“But it is clear the general public are still not fully aware that victims of modern slavery are hidden in plain sight all around us, in every community in the UK. Right now, today, people are being forced to work in slave-like conditions not only in the sex industry and as domestic slaves, often in apparently respectable homes and streets, but also in factories, fields, shops, restaurants, car washes and nail bars.

“We believe the public will want to help when they realise there are very simple things they can do to make a change – the first is learning to recognise the signs that something might be modern slavery and reporting it.”

Some campaigners went further to say that while greater awareness is needed, it is also crucial for the Government to implement a more effective system for victims of trafficking to ensure they get the support they need to escape their situations in the long-term.

Kate Roberts, head of office at the Human Trafficking Foundation, told The Independent that due to a lack of support offered during the decision stage, and lack of time given to resettling people even when they have been identified as victims, many end up falling back into the hands of traffickers.

While these are important statistics showing that there are increasing numbers being identified and we need heightened awareness, this needs to be coupled with a system that better supports victims to move beyond what’s happened to them and to move towards recovery,” said Ms Roberts.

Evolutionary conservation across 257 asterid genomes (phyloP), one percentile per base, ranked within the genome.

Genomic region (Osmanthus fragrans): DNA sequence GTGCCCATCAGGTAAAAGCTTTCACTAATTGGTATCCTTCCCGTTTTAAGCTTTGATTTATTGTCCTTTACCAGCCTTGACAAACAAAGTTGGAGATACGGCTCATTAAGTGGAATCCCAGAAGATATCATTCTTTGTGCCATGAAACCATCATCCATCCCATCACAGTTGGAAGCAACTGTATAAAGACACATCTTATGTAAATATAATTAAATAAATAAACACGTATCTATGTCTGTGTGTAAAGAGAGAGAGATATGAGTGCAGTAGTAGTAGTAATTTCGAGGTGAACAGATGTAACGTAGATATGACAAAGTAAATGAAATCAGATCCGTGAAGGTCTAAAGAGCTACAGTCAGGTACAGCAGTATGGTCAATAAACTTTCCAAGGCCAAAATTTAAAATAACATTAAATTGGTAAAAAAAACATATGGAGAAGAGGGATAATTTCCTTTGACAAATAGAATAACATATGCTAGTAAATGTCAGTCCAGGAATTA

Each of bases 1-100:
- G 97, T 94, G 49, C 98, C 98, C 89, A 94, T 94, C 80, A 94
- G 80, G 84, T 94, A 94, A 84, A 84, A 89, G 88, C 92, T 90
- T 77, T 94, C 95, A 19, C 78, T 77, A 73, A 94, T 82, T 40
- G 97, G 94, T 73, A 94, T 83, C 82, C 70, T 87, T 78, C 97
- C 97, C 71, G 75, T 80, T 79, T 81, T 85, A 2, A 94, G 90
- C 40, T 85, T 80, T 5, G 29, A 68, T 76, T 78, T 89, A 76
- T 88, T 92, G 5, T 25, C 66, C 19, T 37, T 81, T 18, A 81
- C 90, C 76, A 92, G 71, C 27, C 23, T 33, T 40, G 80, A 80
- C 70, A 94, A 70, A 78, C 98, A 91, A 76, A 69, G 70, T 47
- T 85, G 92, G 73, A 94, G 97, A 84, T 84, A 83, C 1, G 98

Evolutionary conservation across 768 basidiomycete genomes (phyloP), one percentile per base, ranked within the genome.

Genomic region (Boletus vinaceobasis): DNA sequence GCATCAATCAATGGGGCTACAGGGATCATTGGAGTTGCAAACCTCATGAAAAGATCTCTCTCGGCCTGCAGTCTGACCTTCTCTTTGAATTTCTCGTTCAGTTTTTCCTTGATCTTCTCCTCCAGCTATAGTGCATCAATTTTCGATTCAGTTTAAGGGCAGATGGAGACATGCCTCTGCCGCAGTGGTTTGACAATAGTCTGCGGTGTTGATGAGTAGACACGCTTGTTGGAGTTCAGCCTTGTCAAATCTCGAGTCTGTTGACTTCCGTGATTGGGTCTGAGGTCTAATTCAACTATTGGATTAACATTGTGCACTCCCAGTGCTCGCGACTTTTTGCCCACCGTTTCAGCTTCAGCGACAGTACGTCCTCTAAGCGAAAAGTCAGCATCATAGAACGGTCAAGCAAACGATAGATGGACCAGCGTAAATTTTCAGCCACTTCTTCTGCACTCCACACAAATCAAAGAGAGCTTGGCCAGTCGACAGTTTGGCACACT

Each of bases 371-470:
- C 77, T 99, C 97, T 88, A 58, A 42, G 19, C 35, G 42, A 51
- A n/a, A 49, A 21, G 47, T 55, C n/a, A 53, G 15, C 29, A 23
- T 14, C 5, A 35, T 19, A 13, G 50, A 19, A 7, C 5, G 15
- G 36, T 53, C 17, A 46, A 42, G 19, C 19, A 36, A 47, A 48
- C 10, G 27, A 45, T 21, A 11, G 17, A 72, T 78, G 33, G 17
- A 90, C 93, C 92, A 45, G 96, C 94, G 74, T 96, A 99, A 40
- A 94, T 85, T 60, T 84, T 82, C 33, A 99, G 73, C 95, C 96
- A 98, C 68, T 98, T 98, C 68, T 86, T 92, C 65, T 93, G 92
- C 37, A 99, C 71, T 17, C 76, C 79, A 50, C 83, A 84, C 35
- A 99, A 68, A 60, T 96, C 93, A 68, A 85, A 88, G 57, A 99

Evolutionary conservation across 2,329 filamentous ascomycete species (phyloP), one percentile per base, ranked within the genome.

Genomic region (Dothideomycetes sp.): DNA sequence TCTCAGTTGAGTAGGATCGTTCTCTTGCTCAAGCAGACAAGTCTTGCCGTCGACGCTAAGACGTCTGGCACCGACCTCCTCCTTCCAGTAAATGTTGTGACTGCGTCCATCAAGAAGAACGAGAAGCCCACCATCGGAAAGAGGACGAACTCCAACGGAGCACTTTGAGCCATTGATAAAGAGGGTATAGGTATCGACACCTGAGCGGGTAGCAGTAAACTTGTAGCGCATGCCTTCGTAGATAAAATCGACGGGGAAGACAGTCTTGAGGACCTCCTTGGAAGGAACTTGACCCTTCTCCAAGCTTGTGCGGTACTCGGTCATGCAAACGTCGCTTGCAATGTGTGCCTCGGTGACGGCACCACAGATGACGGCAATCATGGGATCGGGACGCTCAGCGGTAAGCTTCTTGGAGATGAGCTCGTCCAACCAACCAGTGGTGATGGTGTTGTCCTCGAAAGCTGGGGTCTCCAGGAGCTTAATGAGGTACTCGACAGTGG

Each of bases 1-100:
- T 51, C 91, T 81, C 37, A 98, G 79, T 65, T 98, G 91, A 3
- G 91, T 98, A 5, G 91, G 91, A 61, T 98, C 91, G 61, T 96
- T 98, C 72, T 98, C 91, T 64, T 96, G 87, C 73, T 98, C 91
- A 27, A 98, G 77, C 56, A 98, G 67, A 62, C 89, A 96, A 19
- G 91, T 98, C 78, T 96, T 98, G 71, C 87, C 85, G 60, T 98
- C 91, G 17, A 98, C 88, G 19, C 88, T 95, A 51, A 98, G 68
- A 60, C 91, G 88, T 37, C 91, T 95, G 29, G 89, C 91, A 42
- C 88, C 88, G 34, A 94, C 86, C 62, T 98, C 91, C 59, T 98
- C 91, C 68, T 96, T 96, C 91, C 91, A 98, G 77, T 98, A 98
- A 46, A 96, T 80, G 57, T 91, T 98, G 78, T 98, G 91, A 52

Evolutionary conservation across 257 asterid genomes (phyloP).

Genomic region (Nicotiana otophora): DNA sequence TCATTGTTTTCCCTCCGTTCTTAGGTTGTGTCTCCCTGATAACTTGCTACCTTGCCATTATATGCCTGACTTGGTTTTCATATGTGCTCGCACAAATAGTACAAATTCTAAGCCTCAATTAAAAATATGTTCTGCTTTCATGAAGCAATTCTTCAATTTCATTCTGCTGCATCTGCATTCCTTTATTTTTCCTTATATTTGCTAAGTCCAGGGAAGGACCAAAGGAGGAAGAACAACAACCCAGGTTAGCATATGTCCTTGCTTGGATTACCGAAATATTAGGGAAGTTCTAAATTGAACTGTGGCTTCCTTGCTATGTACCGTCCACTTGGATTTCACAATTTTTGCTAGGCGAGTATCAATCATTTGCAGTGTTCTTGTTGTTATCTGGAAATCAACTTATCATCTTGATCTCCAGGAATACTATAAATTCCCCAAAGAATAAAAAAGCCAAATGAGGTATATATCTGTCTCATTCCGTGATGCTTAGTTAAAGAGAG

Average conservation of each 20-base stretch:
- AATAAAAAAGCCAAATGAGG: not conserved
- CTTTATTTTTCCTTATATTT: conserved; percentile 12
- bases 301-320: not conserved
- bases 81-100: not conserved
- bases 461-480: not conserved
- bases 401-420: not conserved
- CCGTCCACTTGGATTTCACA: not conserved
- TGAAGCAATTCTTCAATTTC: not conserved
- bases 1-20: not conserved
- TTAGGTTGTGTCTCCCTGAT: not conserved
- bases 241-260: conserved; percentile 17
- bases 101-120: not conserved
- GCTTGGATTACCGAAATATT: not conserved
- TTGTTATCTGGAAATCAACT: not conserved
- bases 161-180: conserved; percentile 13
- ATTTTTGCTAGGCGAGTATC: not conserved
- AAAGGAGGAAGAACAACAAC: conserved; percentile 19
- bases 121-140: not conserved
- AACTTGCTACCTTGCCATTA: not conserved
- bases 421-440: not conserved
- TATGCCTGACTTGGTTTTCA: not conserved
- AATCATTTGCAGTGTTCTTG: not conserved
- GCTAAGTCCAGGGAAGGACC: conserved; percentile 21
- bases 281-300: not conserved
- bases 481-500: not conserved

“Currently, short-term support is shoe-horned in and they actually don’t get any support until the first stage of the decision. If they are deemed vulnerable, they will get support but it can be for as short as 45 days. These are people who have been in slavery, they’re in shock, so you do need a bit of time and 45 days isn’t very long.

“Even with a positive decision, within two weeks you have to exit the safe house, which really isn’t long enough to put a sustainable move-on strategy in place, given the point of vulnerability that we’re talking about. Some people who are victims of slavery have been controlled for years, and to just be exited quickly once they’ve been identified is not possible.

“Without the relevant support they can end up going back to their traffickers.”

The warnings come five months after Home Secretary Amber Rudd announced a fund of over £11 million to tackle the “barbaric” crime of modern slavery, after Theresa May called it “the greatest human rights issue of our time”.

Responding to the figures and the LGA's warning, a Home Office spokesperson said: “Modern slavery is a barbaric crime which destroys the lives of some of the most vulnerable in our society.

"This Government has taken world-leading action to tackle it through the Modern Slavery Act, giving law enforcement agencies the tools they need, toughening up sentences and increasing support and protection for victims.

“But there is more to do. We encourage the public to be vigilant and report suspicions to the authorities so that we can support victims and bring the perpetrators to justice.”